3-Week Series: Double Blessing


Summary: In today's passage James highlights the difference between worldly wisdom and godly wisdom.


James 3:13-18

INTRODUCTION: Four people who were the only people on board one of those small planes. There was the pilot, a pastor, a Boy Scout, and the smartest man in the world. All of a sudden, the pilot came back to the cabin and informed everybody that the plane was going down. Then he let them know that there were only three parachutes on board. He said, “I’ve got a wife and three kids at home.” So he grabbed a parachute and jumped out. The rest of them looked at each other until the genius stood up and grabbed one. He said, “I’m the smartest man in the world. Everybody needs my awesome brain power.” Then before they could say anything, he jumped out. Then the pastor smiled at the boy and said, “Son, you’re young and I’m prepared to meet the Lord. You take the last parachute and I’ll go down with the plane.” The Boy Scout just laughed and said, “Chill out, preacher. The smartest man in the world just jumped out of the plane with my backpack on.” There’s a difference between being smart and being wise. I can have an abundance of knowledge but have not wisdom. “A lot of book smarts but no common sense”. In Today’s passage, James highlights the difference between worldly wisdom and godly wisdom.

1) True wisdom shows itself (Vs. 13): “Who is wise? Let him show it by good deeds”. The evidence for wisdom, like faith, is seen not just in what I know, but in what I do. True wisdom is not just intellectual; it’s behavioral. Heavenly wisdom always brings forth fruit when it is applied. Regarding the bible, I can have an abundance of bible knowledge but it only translates to wisdom when I apply it. Spurgeon said, “Wisdom is the right use of knowledge.” Adam Clarke’s commentary reads, “We may learn from this that genuine wisdom is ever accompanied with meekness and gentleness. Those proud, overbearing, and disdainful men, who pass for great scholars and eminent critics, may have learning, but they have not wisdom.” Humility-‘On one occasion Abraham Lincoln, to please a certain politician, issued a command to transfer certain regiments. When Sec. of War Edwin Stanton received the order, he refused to carry it out, saying the President was a fool. When Lincoln was told of this, he replied, “If Stanton said I’m a fool, then I must be, for he is nearly always right. I’ll see for myself.” As the two men talked, the President quickly realized that his decision was a serious mistake, and without hesitation he withdrew it.’ Lincoln proved his wisdom by his humble actions. Wisdom is an action word.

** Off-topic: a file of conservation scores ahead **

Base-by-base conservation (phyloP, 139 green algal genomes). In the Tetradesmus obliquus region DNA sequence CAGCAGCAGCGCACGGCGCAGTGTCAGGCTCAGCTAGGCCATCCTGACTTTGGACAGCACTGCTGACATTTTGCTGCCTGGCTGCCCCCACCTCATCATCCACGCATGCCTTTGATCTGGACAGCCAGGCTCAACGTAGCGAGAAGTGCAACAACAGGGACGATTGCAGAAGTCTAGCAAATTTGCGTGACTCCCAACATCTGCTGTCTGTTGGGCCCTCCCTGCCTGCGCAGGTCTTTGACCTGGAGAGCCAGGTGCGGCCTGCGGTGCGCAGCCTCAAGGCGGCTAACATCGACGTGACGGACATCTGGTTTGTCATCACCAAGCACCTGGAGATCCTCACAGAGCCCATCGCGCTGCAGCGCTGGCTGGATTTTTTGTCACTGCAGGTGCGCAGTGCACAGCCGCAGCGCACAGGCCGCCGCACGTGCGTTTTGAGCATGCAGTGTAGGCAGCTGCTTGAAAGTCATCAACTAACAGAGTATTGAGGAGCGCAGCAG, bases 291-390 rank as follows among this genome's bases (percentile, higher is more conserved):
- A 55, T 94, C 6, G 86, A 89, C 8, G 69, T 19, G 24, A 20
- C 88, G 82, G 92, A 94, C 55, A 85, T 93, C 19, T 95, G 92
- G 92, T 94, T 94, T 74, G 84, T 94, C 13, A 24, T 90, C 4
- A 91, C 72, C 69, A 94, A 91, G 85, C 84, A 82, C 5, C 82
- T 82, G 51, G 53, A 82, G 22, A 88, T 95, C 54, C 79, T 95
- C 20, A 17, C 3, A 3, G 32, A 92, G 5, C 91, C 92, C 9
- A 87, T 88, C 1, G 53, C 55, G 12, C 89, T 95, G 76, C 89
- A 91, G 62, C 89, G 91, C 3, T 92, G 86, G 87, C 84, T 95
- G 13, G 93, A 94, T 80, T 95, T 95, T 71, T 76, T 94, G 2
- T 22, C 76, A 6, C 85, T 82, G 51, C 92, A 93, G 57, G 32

2) False wisdom is selfish (Vs. 14). Just as James said that blessing and cursing don’t mix; neither does bitterness and envy mix with wisdom. If you think yourself to be wise yet you are envious or are harboring bitterness towards others you are deceived. Boasting about this “wisdom” that you claim to have is not good, but evil. Being prideful in this “wisdom” is keeping you in denial about the truth. Prov. 16:25, “There is a way that seems right to a man, but in the end it leads to death.” Too many people think they are wise but because of their stubborn refusal to listen to wise counsel they continue to go their own way, denying the truth and end up dead. The zeal of knowledge (worldly wisdom) is pursued in bitterness and selfish ambition and with boasting about attainments achieved through that knowledge. 1st Cor. 8:1, “Knowledge puffs up but love builds up.” Wisdom does not seek to profit itself but others. It isn’t sought through whatever means possible regardless of who is hurt in the process. Wisdom can debate and discuss without it turning into a screaming match. Worldly wisdom is willing to accomplish itself through unethical means. Worldly wisdom is determined to establish itself by force and will not tolerate an opposite viewpoint. Worldly wisdom is not open to input and correction. Barclay’s commentary, “It regards his opponents as enemies to be annihilated rather than as friends to be persuaded. In its selfish ambitions, its focus is to display self rather than to display truth and is interested more in the victory of its own opinion than in the victory of the truth. In its arrogance, worldly wisdom’s attitude is pride in its knowledge rather than humility in its ignorance. The real scholar will be far more aware of what he does not know then of what he does know.” One might be led to think that envy and selfish ambition could be good things (boasting). Why? They show passion, a desire for something better. ‘This guy is focused; he knows what he wants and is going after it; what a great quality. This person is going places; he’s going to be a great success’. Not that it’s wrong to be focused and determined and opportunistic but when envy and selfish ambition are the driving forces behind it then it’s not divine wisdom. Since worldly wisdom is selfish it will deal with people according to what they can get from them. Worldly wisdom is manipulative deceptive and coercive. It seeks dishonest gain. There are many criminals who are very smart at what they do. They might be intelligent but they aren’t wise.

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